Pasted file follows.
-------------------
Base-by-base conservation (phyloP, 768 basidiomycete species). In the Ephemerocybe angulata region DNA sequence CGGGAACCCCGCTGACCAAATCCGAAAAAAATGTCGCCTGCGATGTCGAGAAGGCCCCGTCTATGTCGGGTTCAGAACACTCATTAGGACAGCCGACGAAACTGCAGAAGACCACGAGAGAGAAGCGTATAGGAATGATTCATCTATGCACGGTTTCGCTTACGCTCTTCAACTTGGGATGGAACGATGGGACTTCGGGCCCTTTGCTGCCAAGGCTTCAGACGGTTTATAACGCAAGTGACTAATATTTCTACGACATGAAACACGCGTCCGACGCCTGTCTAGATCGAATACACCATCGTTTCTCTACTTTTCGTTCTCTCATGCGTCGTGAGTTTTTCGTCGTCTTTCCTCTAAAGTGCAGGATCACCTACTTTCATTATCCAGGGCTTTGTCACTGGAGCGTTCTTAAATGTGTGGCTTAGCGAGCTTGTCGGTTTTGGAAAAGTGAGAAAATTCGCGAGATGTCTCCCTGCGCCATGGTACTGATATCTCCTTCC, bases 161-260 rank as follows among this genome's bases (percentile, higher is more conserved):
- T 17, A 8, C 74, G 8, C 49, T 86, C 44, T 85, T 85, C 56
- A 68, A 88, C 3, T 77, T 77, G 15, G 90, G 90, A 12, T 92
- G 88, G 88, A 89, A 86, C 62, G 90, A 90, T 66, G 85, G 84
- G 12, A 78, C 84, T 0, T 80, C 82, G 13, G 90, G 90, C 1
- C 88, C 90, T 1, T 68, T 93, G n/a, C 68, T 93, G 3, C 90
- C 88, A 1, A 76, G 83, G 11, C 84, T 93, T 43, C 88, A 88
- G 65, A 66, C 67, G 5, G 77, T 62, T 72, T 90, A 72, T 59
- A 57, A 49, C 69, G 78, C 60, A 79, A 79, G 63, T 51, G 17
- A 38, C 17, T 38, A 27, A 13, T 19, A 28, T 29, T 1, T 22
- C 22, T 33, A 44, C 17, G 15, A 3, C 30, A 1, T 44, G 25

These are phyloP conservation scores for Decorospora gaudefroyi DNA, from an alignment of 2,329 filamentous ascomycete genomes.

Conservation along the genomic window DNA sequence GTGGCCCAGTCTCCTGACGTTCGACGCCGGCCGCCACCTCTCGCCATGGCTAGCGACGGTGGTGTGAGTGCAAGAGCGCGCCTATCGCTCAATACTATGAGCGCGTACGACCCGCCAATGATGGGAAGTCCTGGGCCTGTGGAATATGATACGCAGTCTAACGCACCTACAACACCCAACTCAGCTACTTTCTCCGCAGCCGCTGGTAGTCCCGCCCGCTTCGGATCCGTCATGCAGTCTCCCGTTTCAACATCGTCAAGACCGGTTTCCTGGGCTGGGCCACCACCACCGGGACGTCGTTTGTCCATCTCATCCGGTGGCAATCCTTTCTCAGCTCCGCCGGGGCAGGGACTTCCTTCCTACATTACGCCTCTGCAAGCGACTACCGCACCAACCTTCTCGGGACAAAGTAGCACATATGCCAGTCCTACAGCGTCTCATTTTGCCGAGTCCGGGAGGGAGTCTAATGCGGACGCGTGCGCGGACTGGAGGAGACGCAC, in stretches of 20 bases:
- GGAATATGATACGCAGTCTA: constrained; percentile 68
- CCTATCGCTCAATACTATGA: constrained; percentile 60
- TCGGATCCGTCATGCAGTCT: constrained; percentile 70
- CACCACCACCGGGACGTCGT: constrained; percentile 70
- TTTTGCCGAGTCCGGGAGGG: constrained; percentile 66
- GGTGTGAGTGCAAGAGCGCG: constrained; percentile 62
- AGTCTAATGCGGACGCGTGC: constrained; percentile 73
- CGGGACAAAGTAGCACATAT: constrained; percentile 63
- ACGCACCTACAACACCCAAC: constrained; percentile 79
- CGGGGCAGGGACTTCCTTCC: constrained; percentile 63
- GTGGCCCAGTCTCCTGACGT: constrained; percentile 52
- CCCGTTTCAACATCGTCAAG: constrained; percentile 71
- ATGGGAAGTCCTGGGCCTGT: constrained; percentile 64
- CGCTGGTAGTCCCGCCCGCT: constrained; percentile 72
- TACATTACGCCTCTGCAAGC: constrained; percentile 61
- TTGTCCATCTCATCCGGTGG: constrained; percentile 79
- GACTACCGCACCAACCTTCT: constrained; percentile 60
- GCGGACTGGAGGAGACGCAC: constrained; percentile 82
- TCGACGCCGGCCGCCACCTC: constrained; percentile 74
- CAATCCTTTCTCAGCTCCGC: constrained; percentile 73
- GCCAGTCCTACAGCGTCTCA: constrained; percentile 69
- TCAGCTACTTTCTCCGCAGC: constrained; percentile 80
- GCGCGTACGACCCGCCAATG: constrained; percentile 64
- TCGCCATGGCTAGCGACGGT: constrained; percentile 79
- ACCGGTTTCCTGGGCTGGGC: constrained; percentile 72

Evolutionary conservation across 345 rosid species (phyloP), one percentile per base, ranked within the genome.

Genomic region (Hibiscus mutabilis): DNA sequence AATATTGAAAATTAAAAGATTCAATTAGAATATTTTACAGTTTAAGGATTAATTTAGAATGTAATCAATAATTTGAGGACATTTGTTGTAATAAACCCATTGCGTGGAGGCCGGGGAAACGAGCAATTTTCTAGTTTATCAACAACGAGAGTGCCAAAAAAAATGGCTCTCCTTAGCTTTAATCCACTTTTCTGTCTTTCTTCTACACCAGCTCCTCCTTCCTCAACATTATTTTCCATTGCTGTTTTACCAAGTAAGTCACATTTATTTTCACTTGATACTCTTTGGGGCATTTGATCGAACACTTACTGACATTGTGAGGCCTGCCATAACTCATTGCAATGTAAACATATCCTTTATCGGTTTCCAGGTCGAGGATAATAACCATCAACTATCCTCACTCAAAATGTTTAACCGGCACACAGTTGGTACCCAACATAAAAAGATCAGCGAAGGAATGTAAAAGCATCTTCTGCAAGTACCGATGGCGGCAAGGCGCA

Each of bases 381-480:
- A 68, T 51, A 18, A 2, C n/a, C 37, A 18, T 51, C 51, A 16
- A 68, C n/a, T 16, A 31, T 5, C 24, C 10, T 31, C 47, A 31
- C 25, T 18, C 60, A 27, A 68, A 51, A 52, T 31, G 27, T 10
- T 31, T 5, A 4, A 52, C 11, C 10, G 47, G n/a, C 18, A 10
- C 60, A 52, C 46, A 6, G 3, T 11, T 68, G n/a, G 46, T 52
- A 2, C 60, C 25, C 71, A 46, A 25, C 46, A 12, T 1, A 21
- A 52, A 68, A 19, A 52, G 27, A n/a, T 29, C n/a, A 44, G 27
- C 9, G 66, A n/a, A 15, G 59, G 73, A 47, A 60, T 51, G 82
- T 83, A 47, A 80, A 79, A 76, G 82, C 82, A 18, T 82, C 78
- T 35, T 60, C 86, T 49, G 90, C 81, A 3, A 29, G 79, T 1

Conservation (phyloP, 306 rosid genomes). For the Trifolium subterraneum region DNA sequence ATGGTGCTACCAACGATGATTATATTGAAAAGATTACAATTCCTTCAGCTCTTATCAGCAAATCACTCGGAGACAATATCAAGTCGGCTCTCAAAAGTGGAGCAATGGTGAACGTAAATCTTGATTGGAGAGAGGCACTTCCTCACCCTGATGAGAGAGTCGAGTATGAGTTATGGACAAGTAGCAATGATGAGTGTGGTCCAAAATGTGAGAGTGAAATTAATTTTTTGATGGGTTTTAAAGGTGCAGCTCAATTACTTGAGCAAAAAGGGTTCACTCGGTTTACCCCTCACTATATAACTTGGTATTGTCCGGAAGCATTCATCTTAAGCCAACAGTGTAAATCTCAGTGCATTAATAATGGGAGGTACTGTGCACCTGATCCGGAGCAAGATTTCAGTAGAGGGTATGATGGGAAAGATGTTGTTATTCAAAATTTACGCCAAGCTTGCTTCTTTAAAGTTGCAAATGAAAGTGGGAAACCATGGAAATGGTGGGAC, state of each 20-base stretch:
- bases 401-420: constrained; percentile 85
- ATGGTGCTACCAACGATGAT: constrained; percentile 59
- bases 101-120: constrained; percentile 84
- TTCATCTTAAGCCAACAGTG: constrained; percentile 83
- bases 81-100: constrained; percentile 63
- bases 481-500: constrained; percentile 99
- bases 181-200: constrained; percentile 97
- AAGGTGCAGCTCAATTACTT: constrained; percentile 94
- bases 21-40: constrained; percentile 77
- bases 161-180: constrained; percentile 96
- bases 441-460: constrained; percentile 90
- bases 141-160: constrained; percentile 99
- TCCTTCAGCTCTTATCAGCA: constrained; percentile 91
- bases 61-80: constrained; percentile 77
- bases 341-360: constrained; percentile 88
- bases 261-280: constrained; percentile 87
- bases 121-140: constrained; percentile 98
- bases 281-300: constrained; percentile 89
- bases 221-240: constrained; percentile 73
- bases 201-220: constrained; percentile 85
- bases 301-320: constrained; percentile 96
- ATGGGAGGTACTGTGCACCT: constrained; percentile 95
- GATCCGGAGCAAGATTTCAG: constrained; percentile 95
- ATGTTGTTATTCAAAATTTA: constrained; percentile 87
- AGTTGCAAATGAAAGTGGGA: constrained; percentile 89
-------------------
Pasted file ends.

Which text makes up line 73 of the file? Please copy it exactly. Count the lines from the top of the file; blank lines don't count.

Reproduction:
- bases 301-320: constrained; percentile 96